By Bereket Kidane,
LATER this month, Eritrea will observe ‘Mealti Sematat’ (Memorial Day) for its fallen heroes. Mealti Sematat has become as sacred as the ancient Muslim and Christian religious holidays celebrated in Eritrea. There is a certain sanctity to it.
Collective responsibility is a fundamental principle of Eritrean society. In Eritrea, the idea that we are all responsible for each other and for protecting the country’s sovereignty permeates every aspect of Eritrean life. It is particularly evident on Mealti Sematat because Eritrea being a small country everyone has experienced a personal loss, the country shuts down and people use the day to reflect and pause to honor their fallen heroes.
Mealti Sematat touches all segments of Eritrean society from Asmara’s urbane middle class to rural farmers in the highlands to nomads and pastoralists in the lowlands. Everyone has someone they remember on Martyrs Day.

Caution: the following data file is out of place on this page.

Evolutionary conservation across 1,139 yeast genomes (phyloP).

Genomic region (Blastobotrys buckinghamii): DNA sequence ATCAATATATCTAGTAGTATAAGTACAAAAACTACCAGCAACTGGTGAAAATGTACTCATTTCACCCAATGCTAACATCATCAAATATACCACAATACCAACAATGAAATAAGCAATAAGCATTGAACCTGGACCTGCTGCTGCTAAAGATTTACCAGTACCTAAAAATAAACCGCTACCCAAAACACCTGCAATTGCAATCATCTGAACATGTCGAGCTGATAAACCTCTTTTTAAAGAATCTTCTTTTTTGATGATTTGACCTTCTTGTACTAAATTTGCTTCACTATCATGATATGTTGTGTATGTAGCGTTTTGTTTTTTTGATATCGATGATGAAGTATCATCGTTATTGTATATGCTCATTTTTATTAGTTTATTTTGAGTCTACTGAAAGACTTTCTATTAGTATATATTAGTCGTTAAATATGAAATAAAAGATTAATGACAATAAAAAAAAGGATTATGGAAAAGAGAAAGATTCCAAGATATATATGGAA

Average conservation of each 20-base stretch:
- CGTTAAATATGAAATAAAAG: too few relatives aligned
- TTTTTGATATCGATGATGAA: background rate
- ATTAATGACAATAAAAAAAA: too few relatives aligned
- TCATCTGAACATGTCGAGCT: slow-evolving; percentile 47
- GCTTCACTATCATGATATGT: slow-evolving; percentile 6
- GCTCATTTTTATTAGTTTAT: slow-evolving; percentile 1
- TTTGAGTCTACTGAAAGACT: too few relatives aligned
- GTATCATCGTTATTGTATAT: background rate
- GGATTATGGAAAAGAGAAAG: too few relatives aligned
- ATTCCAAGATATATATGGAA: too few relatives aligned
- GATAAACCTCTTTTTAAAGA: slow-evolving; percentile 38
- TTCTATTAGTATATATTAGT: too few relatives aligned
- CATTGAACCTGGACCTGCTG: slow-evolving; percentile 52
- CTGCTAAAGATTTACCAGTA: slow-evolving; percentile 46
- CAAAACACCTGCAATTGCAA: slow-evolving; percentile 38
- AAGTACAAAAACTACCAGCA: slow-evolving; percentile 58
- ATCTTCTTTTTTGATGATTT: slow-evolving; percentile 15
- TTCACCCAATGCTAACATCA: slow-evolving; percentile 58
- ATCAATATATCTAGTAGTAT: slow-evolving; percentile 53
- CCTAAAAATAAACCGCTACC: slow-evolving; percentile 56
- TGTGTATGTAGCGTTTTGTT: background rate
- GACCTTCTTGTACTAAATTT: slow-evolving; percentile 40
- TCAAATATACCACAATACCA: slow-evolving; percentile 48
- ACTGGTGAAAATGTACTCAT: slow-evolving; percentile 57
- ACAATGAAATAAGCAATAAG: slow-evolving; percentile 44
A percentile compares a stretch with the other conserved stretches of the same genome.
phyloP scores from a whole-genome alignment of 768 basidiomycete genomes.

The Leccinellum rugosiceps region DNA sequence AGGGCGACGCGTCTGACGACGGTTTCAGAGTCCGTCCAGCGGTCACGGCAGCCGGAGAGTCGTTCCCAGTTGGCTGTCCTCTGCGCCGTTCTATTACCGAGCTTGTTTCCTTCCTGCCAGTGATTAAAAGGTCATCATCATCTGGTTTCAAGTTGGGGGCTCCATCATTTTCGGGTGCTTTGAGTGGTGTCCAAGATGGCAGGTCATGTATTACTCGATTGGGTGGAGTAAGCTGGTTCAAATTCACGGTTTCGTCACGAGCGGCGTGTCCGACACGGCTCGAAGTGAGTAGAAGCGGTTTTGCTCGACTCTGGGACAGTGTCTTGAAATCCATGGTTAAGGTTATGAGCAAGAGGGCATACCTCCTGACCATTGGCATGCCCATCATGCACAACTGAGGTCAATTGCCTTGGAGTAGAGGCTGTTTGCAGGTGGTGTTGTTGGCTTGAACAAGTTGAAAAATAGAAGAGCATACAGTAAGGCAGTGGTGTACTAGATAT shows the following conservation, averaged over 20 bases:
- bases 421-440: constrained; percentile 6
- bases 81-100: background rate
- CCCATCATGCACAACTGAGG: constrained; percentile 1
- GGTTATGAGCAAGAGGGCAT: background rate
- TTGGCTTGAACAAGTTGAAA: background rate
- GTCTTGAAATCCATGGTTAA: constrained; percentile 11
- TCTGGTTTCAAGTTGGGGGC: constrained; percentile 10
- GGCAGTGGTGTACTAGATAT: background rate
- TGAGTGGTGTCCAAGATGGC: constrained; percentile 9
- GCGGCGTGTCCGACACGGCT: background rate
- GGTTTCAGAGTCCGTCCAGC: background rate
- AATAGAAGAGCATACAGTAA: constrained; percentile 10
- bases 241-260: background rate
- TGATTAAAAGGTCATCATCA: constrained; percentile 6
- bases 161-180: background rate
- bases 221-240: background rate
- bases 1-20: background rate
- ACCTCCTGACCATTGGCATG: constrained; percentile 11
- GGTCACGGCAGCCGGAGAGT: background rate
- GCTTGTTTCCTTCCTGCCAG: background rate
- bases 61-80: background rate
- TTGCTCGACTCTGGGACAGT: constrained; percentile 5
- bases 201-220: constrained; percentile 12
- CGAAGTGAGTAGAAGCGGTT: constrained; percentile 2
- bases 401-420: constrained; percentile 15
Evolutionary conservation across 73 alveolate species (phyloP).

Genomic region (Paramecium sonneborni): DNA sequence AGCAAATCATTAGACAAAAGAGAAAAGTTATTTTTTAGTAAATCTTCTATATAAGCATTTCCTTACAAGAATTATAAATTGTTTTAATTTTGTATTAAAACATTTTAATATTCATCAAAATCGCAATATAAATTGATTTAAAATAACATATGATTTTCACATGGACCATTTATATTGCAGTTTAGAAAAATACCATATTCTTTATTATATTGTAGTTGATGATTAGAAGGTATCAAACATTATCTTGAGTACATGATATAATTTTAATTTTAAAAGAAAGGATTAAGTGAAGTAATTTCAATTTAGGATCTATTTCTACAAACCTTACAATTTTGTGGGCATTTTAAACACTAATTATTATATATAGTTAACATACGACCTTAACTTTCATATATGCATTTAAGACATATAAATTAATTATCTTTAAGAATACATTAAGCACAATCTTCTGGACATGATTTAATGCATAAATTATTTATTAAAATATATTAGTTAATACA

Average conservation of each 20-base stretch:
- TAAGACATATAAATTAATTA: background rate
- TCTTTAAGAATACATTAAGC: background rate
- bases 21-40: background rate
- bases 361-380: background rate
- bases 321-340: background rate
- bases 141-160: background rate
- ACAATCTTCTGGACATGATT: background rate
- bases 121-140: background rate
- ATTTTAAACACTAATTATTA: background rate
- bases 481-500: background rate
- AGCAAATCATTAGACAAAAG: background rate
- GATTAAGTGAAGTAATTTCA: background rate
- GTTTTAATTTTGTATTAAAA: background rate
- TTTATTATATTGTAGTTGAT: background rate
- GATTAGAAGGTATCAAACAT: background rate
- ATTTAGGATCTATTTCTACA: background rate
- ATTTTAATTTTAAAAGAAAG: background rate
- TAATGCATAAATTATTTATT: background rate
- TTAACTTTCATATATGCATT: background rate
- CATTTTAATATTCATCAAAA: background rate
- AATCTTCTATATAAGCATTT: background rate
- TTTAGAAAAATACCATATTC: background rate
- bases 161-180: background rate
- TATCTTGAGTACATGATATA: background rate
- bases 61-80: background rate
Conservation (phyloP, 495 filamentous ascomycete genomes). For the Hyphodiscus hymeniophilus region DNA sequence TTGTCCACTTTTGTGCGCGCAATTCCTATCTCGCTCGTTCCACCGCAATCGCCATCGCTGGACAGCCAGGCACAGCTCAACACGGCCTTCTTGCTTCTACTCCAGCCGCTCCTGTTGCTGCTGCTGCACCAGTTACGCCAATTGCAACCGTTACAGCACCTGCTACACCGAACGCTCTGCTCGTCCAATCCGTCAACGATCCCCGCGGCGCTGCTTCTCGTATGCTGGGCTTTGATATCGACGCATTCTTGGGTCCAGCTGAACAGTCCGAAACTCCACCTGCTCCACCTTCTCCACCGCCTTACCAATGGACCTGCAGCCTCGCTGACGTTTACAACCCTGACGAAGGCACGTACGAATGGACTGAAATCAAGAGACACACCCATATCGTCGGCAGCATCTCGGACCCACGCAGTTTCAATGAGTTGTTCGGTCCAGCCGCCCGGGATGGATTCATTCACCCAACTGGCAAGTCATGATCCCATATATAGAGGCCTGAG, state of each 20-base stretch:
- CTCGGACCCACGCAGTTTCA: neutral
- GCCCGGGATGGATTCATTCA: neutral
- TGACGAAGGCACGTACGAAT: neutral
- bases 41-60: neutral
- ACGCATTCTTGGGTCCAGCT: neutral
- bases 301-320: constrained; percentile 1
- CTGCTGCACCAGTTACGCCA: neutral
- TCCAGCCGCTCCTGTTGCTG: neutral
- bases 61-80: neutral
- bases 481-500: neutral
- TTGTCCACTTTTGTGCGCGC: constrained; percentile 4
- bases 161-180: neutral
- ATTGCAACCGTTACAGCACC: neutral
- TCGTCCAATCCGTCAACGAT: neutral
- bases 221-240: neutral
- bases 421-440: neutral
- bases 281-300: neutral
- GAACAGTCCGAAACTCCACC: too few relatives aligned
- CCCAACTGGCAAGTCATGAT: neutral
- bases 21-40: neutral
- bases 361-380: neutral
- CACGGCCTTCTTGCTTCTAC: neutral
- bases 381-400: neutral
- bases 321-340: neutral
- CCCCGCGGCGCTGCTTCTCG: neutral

But Martyrs Day is not confined to the memory of our fallen heroes and combatants only. In addition to the 90,000 plus combatants, we remember too the tens of thousands of innocent civilians that were massacred by successive Ethiopian Armies in towns like Agordat, Sheeb, Wekidiba and others. They too were martyrs. Their only crime was being born an Eritrean.
Mealti Sematat is a solemn day on the Eritrean calendar that is characterized by testimonials from families of the fallen heroes and their fellow tegadeltis. It’s a solemn day full of sadness that’s balanced by stories of heroism and self-sacrifice.
Eritrean media reflects our hearts on Mealti Sematat. Both Eri-TV and radio air interviews with families of fallen heroes and play sad songs and somber music. It can be difficult to watch sometimes without reaching for your handkerchief because there are stories of mothers who have three or four martyred kids, in addition to their husband. Watching these is inspiring and sad at the same time because so many of those martyred were remarkable and inspiring people whose lives were cut short at the hands of our enemy.
As the Independence Day celebrations wind down, the dancing of Independence Day is replaced by tear-jerking and the memory of the heroic sons and daughters of Eritrea who are no longer with us. Independence Day is inseparably tied to Martys Day. We can’t appreciate one fully without the other.
Zelealemawi Zikhri n Swuatna!
Awet n Hafash!